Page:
-Model emphasizes that consequences of health conditions include a complex interaction of physical, social & psychological components
-Provides a standard language for the domains of health & disability
Understand how the WHO-ICF framework is used during assessment (what are we assessing at each level?)
Review of the World Health Organization (WHO), International Classification of Functioning, Disability, and Health (ICF)
1. Participation Restrictions: affecting life situations
2. Activity Limitations: speech, function to what they feel/think about it
3. Impairment: what's physiological wrong (through physical, oral mech and motor speech exam)
How do we assess at each level?
-Through interview and observation
-Often initial clinical examination is carried out with minimal equipment
-With more in-depth assessment, instrumentation may supplement perceptual measures
-Interview/conversation to assess activity and participation
-Only need eyes and ears
WHO ICF as applied to Motor Speech Disorders
-Problems in body function or structure
-Slow, weak, imprecise or uncoordinated movements of speech musculature OR inability to plan sequences of speech movements
-Physiologic measures such as respiratory support, phonatory or VP function, articulation; integrity of speech structures
-Execution of a task or action
-Act of speaking; speech
-Speech intelligibility, speaking rate, articulatory adequacy, or naturalness
-Involvement in life situations
-Involvement in everyday situations that involve speaking
-Self-reported interference in everyday communication situations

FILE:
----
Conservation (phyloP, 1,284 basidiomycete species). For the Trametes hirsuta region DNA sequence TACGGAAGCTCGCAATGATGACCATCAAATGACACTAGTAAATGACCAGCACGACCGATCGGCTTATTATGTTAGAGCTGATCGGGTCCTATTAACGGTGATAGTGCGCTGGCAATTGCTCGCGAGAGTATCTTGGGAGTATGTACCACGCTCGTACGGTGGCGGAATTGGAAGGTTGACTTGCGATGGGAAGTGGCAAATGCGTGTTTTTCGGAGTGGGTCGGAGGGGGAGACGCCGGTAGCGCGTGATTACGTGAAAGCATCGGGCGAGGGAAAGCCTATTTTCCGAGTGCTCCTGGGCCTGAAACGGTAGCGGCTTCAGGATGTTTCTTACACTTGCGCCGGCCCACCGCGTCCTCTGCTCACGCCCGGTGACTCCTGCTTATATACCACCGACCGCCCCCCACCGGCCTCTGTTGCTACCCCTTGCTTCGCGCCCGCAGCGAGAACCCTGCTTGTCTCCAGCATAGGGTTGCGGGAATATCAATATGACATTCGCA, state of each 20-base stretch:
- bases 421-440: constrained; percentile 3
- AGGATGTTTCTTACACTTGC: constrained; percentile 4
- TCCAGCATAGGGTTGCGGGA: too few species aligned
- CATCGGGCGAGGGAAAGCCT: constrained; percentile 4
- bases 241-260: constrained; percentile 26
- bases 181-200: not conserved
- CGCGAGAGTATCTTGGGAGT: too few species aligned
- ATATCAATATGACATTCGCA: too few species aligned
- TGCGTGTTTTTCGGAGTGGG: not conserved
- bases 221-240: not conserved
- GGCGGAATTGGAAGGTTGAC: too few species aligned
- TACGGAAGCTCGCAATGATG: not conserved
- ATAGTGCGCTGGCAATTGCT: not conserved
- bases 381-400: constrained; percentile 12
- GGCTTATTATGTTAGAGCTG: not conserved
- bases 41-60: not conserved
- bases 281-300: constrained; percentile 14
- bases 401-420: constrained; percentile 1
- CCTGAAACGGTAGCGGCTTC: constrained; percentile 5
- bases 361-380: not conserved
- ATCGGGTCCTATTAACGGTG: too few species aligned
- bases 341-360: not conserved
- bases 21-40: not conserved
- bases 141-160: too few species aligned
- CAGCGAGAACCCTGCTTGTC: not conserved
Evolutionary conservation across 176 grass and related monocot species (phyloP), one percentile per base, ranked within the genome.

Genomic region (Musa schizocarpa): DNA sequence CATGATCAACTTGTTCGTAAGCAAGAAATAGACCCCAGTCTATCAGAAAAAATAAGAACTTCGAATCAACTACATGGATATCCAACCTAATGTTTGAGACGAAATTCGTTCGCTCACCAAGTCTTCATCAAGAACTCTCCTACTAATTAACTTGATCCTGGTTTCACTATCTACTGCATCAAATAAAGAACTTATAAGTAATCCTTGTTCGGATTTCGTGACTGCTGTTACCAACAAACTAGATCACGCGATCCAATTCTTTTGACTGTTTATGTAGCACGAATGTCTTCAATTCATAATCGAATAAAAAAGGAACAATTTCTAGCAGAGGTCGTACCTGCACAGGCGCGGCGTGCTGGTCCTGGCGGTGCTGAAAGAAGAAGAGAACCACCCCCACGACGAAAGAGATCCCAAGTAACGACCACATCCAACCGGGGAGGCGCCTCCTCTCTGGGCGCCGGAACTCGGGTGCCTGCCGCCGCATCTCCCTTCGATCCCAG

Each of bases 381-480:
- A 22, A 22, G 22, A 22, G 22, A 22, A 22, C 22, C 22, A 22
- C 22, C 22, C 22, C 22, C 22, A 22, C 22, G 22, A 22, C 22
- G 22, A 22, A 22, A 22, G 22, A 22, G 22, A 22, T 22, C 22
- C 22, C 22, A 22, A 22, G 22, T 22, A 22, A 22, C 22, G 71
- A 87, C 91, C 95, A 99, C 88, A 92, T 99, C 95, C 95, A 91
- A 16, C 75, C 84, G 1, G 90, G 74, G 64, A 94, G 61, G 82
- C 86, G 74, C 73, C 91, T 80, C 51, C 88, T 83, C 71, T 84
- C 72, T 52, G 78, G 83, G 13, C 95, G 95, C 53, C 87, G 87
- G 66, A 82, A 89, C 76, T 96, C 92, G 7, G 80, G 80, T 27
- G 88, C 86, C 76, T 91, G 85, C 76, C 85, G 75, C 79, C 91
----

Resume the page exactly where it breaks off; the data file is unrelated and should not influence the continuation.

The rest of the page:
-activity and participation: within individual or larger life results of speech issues
-not communicating what you want at starbucks
How might you assess how a MSD is affecting a patient's participation in life events?
-Communicative participation is taking part in life situations and if disability is present, communication (and thus participation) may be restricted
-Persons with mild impairments in speech may experience severe restrictions in participation if they are unable to fulfill valued roles such as working
-Communicative participation is influenced by
1. Severity of speech impairment
2. Social factors
3. Personal factors
4. Environmental factors
-so many things from outside can affect
-how well can they live their life?
-noisy environment, etc.
-what we do in therapy targets this
-we want someone to live their life how they want to live with
How might you assess how a MSD is affecting a patient's participation in life events? cont.
2. Quality of Life Scale
3. Talking to family members
-interview and observation
When given a structure to assess during an oral mechanism examination, (e.g., velopharynx, tongue, lips, jaw, etc). Be able to provide one example of an activity you might use and several examples of things to look for when assessing function during this activity.
Look at OFSME
Identify the 4 major functional divisions of the motor system and the 2 control circuits of the motor system. Know which dysarthrias are associated with damage to each division/circuit.
1. The final common pathway (LMN)
2. The direct activation pathway